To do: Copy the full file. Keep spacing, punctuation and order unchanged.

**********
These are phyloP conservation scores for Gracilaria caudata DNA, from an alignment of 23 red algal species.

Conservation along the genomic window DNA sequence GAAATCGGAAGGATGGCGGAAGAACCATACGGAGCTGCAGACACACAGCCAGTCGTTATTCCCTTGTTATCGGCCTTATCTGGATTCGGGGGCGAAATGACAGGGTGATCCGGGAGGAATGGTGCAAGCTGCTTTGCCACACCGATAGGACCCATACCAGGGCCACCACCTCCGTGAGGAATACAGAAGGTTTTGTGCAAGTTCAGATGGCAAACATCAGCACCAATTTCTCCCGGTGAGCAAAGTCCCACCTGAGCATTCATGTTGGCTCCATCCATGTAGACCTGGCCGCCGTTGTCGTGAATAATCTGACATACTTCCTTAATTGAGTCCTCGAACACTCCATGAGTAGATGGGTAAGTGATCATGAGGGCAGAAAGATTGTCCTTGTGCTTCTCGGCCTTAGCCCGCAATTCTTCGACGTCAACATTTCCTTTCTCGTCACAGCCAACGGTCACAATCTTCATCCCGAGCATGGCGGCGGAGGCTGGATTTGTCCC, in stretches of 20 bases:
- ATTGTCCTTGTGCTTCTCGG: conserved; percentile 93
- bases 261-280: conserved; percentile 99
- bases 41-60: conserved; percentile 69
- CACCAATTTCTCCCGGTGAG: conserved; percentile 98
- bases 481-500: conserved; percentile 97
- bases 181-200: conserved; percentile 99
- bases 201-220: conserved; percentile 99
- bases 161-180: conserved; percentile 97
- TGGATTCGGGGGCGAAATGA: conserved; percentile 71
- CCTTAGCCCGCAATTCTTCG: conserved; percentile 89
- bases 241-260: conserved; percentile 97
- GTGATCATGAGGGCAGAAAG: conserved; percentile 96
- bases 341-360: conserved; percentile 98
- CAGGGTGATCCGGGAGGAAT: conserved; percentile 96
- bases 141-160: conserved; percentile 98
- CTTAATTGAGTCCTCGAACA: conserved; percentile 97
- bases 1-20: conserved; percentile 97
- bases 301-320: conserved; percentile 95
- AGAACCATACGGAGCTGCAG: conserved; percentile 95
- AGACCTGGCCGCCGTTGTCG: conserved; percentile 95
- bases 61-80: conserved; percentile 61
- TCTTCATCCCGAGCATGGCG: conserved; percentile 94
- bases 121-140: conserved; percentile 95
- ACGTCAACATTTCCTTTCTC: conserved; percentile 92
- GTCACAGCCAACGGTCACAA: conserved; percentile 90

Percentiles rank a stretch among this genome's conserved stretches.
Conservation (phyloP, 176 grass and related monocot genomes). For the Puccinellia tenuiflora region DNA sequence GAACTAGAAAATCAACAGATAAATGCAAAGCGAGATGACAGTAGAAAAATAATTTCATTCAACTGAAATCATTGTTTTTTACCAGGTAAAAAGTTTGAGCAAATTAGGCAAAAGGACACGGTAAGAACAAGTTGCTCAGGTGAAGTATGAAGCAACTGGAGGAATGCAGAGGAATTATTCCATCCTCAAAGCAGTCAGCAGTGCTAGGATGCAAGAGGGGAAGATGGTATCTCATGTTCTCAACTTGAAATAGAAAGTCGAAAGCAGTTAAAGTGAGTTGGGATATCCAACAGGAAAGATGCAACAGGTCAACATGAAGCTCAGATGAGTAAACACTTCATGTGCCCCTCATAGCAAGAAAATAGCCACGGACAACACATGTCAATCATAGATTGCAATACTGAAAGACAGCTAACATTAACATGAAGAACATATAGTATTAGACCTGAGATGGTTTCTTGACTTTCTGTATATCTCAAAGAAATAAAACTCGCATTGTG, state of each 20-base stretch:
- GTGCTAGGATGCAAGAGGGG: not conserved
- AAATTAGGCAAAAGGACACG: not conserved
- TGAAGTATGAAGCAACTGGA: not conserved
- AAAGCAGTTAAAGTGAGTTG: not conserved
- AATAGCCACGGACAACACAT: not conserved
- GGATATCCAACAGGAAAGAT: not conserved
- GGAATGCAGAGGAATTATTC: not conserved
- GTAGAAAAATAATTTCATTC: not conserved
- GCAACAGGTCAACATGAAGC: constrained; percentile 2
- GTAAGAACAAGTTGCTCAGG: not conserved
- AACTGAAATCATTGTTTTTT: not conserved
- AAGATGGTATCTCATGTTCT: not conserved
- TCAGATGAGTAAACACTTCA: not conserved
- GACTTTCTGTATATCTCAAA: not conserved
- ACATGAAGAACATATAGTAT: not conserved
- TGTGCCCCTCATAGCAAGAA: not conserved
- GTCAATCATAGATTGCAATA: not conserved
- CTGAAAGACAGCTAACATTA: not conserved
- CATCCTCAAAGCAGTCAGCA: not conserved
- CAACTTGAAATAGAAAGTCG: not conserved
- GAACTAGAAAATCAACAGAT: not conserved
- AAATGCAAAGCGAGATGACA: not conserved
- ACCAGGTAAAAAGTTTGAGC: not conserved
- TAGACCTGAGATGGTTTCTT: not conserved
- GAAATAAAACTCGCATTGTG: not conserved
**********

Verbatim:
These are phyloP conservation scores for Gracilaria caudata DNA, from an alignment of 23 red algal species.

Conservation along the genomic window DNA sequence GAAATCGGAAGGATGGCGGAAGAACCATACGGAGCTGCAGACACACAGCCAGTCGTTATTCCCTTGTTATCGGCCTTATCTGGATTCGGGGGCGAAATGACAGGGTGATCCGGGAGGAATGGTGCAAGCTGCTTTGCCACACCGATAGGACCCATACCAGGGCCACCACCTCCGTGAGGAATACAGAAGGTTTTGTGCAAGTTCAGATGGCAAACATCAGCACCAATTTCTCCCGGTGAGCAAAGTCCCACCTGAGCATTCATGTTGGCTCCATCCATGTAGACCTGGCCGCCGTTGTCGTGAATAATCTGACATACTTCCTTAATTGAGTCCTCGAACACTCCATGAGTAGATGGGTAAGTGATCATGAGGGCAGAAAGATTGTCCTTGTGCTTCTCGGCCTTAGCCCGCAATTCTTCGACGTCAACATTTCCTTTCTCGTCACAGCCAACGGTCACAATCTTCATCCCGAGCATGGCGGCGGAGGCTGGATTTGTCCC, in stretches of 20 bases:
- ATTGTCCTTGTGCTTCTCGG: conserved; percentile 93
- bases 261-280: conserved; percentile 99
- bases 41-60: conserved; percentile 69
- CACCAATTTCTCCCGGTGAG: conserved; percentile 98
- bases 481-500: conserved; percentile 97
- bases 181-200: conserved; percentile 99
- bases 201-220: conserved; percentile 99
- bases 161-180: conserved; percentile 97
- TGGATTCGGGGGCGAAATGA: conserved; percentile 71
- CCTTAGCCCGCAATTCTTCG: conserved; percentile 89
- bases 241-260: conserved; percentile 97
- GTGATCATGAGGGCAGAAAG: conserved; percentile 96
- bases 341-360: conserved; percentile 98
- CAGGGTGATCCGGGAGGAAT: conserved; percentile 96
- bases 141-160: conserved; percentile 98
- CTTAATTGAGTCCTCGAACA: conserved; percentile 97
- bases 1-20: conserved; percentile 97
- bases 301-320: conserved; percentile 95
- AGAACCATACGGAGCTGCAG: conserved; percentile 95
- AGACCTGGCCGCCGTTGTCG: conserved; percentile 95
- bases 61-80: conserved; percentile 61
- TCTTCATCCCGAGCATGGCG: conserved; percentile 94
- bases 121-140: conserved; percentile 95
- ACGTCAACATTTCCTTTCTC: conserved; percentile 92
- GTCACAGCCAACGGTCACAA: conserved; percentile 90

Percentiles rank a stretch among this genome's conserved stretches.
Conservation (phyloP, 176 grass and related monocot genomes). For the Puccinellia tenuiflora region DNA sequence GAACTAGAAAATCAACAGATAAATGCAAAGCGAGATGACAGTAGAAAAATAATTTCATTCAACTGAAATCATTGTTTTTTACCAGGTAAAAAGTTTGAGCAAATTAGGCAAAAGGACACGGTAAGAACAAGTTGCTCAGGTGAAGTATGAAGCAACTGGAGGAATGCAGAGGAATTATTCCATCCTCAAAGCAGTCAGCAGTGCTAGGATGCAAGAGGGGAAGATGGTATCTCATGTTCTCAACTTGAAATAGAAAGTCGAAAGCAGTTAAAGTGAGTTGGGATATCCAACAGGAAAGATGCAACAGGTCAACATGAAGCTCAGATGAGTAAACACTTCATGTGCCCCTCATAGCAAGAAAATAGCCACGGACAACACATGTCAATCATAGATTGCAATACTGAAAGACAGCTAACATTAACATGAAGAACATATAGTATTAGACCTGAGATGGTTTCTTGACTTTCTGTATATCTCAAAGAAATAAAACTCGCATTGTG, state of each 20-base stretch:
- GTGCTAGGATGCAAGAGGGG: not conserved
- AAATTAGGCAAAAGGACACG: not conserved
- TGAAGTATGAAGCAACTGGA: not conserved
- AAAGCAGTTAAAGTGAGTTG: not conserved
- AATAGCCACGGACAACACAT: not conserved
- GGATATCCAACAGGAAAGAT: not conserved
- GGAATGCAGAGGAATTATTC: not conserved
- GTAGAAAAATAATTTCATTC: not conserved
- GCAACAGGTCAACATGAAGC: constrained; percentile 2
- GTAAGAACAAGTTGCTCAGG: not conserved
- AACTGAAATCATTGTTTTTT: not conserved
- AAGATGGTATCTCATGTTCT: not conserved
- TCAGATGAGTAAACACTTCA: not conserved
- GACTTTCTGTATATCTCAAA: not conserved
- ACATGAAGAACATATAGTAT: not conserved
- TGTGCCCCTCATAGCAAGAA: not conserved
- GTCAATCATAGATTGCAATA: not conserved
- CTGAAAGACAGCTAACATTA: not conserved
- CATCCTCAAAGCAGTCAGCA: not conserved
- CAACTTGAAATAGAAAGTCG: not conserved
- GAACTAGAAAATCAACAGAT: not conserved
- AAATGCAAAGCGAGATGACA: not conserved
- ACCAGGTAAAAAGTTTGAGC: not conserved
- TAGACCTGAGATGGTTTCTT: not conserved
- GAAATAAAACTCGCATTGTG: not conserved